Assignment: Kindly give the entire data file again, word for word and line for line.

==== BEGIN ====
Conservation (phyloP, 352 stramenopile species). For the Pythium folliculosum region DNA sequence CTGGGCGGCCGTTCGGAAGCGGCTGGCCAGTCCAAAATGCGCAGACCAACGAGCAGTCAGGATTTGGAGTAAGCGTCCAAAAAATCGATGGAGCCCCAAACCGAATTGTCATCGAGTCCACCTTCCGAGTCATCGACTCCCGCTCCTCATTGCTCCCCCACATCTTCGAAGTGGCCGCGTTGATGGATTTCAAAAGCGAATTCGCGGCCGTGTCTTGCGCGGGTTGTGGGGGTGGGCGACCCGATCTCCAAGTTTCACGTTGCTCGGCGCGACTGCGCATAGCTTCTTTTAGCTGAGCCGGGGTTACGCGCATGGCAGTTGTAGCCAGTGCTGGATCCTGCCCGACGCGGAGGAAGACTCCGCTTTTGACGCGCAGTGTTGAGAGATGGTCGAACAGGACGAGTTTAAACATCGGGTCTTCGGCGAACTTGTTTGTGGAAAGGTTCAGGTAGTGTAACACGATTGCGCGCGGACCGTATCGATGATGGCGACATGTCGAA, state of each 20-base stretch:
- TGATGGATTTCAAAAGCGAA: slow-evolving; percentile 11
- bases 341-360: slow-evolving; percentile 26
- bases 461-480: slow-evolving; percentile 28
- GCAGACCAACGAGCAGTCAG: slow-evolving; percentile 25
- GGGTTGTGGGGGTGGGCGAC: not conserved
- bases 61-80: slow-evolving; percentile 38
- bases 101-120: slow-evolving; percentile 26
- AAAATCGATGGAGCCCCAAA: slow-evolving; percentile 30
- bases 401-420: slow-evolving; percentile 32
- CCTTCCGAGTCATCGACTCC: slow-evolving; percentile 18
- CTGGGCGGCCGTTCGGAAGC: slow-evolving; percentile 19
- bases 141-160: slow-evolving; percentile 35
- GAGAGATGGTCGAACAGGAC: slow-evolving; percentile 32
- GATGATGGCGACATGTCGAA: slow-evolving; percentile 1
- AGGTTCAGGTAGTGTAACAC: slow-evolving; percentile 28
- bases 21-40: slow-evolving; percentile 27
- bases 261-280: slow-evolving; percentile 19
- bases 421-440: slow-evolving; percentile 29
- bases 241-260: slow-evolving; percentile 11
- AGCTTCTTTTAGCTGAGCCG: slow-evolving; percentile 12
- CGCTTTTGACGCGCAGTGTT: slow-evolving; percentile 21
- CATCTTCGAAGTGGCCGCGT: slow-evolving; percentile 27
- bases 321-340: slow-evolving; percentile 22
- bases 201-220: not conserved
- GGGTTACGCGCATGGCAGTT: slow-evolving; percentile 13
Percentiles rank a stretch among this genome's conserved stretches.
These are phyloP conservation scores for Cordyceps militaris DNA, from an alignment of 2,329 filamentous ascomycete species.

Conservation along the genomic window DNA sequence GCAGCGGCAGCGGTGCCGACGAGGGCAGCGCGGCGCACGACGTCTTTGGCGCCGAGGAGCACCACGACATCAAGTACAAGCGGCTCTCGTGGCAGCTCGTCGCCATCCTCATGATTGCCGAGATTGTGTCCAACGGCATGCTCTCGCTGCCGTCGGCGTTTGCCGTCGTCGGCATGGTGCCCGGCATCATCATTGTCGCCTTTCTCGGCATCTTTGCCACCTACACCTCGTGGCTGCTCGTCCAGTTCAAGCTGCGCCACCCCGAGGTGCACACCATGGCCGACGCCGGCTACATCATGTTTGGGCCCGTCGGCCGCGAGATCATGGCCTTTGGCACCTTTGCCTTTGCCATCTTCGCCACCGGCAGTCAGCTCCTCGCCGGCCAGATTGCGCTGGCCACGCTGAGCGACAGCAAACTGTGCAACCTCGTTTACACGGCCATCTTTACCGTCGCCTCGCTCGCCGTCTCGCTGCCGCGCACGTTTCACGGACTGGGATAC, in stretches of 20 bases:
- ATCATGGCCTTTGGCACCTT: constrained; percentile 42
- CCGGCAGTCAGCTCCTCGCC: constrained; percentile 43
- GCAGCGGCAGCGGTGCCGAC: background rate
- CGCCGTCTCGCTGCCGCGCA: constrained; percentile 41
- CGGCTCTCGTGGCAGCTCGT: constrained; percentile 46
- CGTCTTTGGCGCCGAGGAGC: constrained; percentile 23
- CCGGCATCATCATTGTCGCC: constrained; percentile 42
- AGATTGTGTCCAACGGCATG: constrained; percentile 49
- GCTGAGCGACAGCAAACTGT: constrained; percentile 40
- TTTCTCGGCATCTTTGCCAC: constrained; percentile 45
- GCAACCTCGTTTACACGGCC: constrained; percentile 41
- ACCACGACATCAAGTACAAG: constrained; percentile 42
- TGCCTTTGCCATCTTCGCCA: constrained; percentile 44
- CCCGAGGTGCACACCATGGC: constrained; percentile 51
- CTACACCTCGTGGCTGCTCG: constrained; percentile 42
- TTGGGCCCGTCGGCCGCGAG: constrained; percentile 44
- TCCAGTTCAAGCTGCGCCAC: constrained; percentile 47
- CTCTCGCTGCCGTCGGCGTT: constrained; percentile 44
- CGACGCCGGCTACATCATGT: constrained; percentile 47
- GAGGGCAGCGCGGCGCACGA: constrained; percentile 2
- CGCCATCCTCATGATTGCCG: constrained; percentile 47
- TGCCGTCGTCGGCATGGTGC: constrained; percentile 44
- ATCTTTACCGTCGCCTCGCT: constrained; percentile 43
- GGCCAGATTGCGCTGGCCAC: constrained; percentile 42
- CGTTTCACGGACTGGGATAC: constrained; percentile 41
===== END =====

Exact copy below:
Conservation (phyloP, 352 stramenopile species). For the Pythium folliculosum region DNA sequence CTGGGCGGCCGTTCGGAAGCGGCTGGCCAGTCCAAAATGCGCAGACCAACGAGCAGTCAGGATTTGGAGTAAGCGTCCAAAAAATCGATGGAGCCCCAAACCGAATTGTCATCGAGTCCACCTTCCGAGTCATCGACTCCCGCTCCTCATTGCTCCCCCACATCTTCGAAGTGGCCGCGTTGATGGATTTCAAAAGCGAATTCGCGGCCGTGTCTTGCGCGGGTTGTGGGGGTGGGCGACCCGATCTCCAAGTTTCACGTTGCTCGGCGCGACTGCGCATAGCTTCTTTTAGCTGAGCCGGGGTTACGCGCATGGCAGTTGTAGCCAGTGCTGGATCCTGCCCGACGCGGAGGAAGACTCCGCTTTTGACGCGCAGTGTTGAGAGATGGTCGAACAGGACGAGTTTAAACATCGGGTCTTCGGCGAACTTGTTTGTGGAAAGGTTCAGGTAGTGTAACACGATTGCGCGCGGACCGTATCGATGATGGCGACATGTCGAA, state of each 20-base stretch:
- TGATGGATTTCAAAAGCGAA: slow-evolving; percentile 11
- bases 341-360: slow-evolving; percentile 26
- bases 461-480: slow-evolving; percentile 28
- GCAGACCAACGAGCAGTCAG: slow-evolving; percentile 25
- GGGTTGTGGGGGTGGGCGAC: not conserved
- bases 61-80: slow-evolving; percentile 38
- bases 101-120: slow-evolving; percentile 26
- AAAATCGATGGAGCCCCAAA: slow-evolving; percentile 30
- bases 401-420: slow-evolving; percentile 32
- CCTTCCGAGTCATCGACTCC: slow-evolving; percentile 18
- CTGGGCGGCCGTTCGGAAGC: slow-evolving; percentile 19
- bases 141-160: slow-evolving; percentile 35
- GAGAGATGGTCGAACAGGAC: slow-evolving; percentile 32
- GATGATGGCGACATGTCGAA: slow-evolving; percentile 1
- AGGTTCAGGTAGTGTAACAC: slow-evolving; percentile 28
- bases 21-40: slow-evolving; percentile 27
- bases 261-280: slow-evolving; percentile 19
- bases 421-440: slow-evolving; percentile 29
- bases 241-260: slow-evolving; percentile 11
- AGCTTCTTTTAGCTGAGCCG: slow-evolving; percentile 12
- CGCTTTTGACGCGCAGTGTT: slow-evolving; percentile 21
- CATCTTCGAAGTGGCCGCGT: slow-evolving; percentile 27
- bases 321-340: slow-evolving; percentile 22
- bases 201-220: not conserved
- GGGTTACGCGCATGGCAGTT: slow-evolving; percentile 13
Percentiles rank a stretch among this genome's conserved stretches.
These are phyloP conservation scores for Cordyceps militaris DNA, from an alignment of 2,329 filamentous ascomycete species.

Conservation along the genomic window DNA sequence GCAGCGGCAGCGGTGCCGACGAGGGCAGCGCGGCGCACGACGTCTTTGGCGCCGAGGAGCACCACGACATCAAGTACAAGCGGCTCTCGTGGCAGCTCGTCGCCATCCTCATGATTGCCGAGATTGTGTCCAACGGCATGCTCTCGCTGCCGTCGGCGTTTGCCGTCGTCGGCATGGTGCCCGGCATCATCATTGTCGCCTTTCTCGGCATCTTTGCCACCTACACCTCGTGGCTGCTCGTCCAGTTCAAGCTGCGCCACCCCGAGGTGCACACCATGGCCGACGCCGGCTACATCATGTTTGGGCCCGTCGGCCGCGAGATCATGGCCTTTGGCACCTTTGCCTTTGCCATCTTCGCCACCGGCAGTCAGCTCCTCGCCGGCCAGATTGCGCTGGCCACGCTGAGCGACAGCAAACTGTGCAACCTCGTTTACACGGCCATCTTTACCGTCGCCTCGCTCGCCGTCTCGCTGCCGCGCACGTTTCACGGACTGGGATAC, in stretches of 20 bases:
- ATCATGGCCTTTGGCACCTT: constrained; percentile 42
- CCGGCAGTCAGCTCCTCGCC: constrained; percentile 43
- GCAGCGGCAGCGGTGCCGAC: background rate
- CGCCGTCTCGCTGCCGCGCA: constrained; percentile 41
- CGGCTCTCGTGGCAGCTCGT: constrained; percentile 46
- CGTCTTTGGCGCCGAGGAGC: constrained; percentile 23
- CCGGCATCATCATTGTCGCC: constrained; percentile 42
- AGATTGTGTCCAACGGCATG: constrained; percentile 49
- GCTGAGCGACAGCAAACTGT: constrained; percentile 40
- TTTCTCGGCATCTTTGCCAC: constrained; percentile 45
- GCAACCTCGTTTACACGGCC: constrained; percentile 41
- ACCACGACATCAAGTACAAG: constrained; percentile 42
- TGCCTTTGCCATCTTCGCCA: constrained; percentile 44
- CCCGAGGTGCACACCATGGC: constrained; percentile 51
- CTACACCTCGTGGCTGCTCG: constrained; percentile 42
- TTGGGCCCGTCGGCCGCGAG: constrained; percentile 44
- TCCAGTTCAAGCTGCGCCAC: constrained; percentile 47
- CTCTCGCTGCCGTCGGCGTT: constrained; percentile 44
- CGACGCCGGCTACATCATGT: constrained; percentile 47
- GAGGGCAGCGCGGCGCACGA: constrained; percentile 2
- CGCCATCCTCATGATTGCCG: constrained; percentile 47
- TGCCGTCGTCGGCATGGTGC: constrained; percentile 44
- ATCTTTACCGTCGCCTCGCT: constrained; percentile 43
- GGCCAGATTGCGCTGGCCAC: constrained; percentile 42
- CGTTTCACGGACTGGGATAC: constrained; percentile 41